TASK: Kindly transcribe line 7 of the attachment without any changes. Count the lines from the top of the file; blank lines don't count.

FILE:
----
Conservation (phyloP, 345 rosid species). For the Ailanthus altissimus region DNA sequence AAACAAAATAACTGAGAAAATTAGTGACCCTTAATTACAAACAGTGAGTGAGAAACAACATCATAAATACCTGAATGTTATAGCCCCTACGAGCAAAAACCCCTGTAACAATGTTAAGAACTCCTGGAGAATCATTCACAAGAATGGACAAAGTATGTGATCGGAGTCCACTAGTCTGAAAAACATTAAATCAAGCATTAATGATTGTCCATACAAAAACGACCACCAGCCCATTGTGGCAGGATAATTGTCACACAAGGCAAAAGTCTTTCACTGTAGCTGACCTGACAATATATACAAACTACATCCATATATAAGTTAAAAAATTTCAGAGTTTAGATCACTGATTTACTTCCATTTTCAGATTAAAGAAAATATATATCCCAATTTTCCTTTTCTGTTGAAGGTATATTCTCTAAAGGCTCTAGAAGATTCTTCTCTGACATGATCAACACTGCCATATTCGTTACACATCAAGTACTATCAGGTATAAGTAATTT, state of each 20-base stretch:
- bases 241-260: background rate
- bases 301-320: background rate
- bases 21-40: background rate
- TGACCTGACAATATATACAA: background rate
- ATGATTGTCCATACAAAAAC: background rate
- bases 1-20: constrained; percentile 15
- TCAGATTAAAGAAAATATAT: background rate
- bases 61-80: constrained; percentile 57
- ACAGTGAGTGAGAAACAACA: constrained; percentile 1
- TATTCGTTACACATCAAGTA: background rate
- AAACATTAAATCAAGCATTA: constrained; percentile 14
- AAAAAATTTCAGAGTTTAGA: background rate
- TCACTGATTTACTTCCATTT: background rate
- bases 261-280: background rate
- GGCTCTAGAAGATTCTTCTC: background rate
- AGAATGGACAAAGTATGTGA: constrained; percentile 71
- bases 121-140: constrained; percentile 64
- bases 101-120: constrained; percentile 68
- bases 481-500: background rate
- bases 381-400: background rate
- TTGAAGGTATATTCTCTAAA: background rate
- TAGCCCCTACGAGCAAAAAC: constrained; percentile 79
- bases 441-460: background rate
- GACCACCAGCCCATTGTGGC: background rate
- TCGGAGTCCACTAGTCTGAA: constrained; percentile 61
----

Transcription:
- bases 1-20: constrained; percentile 15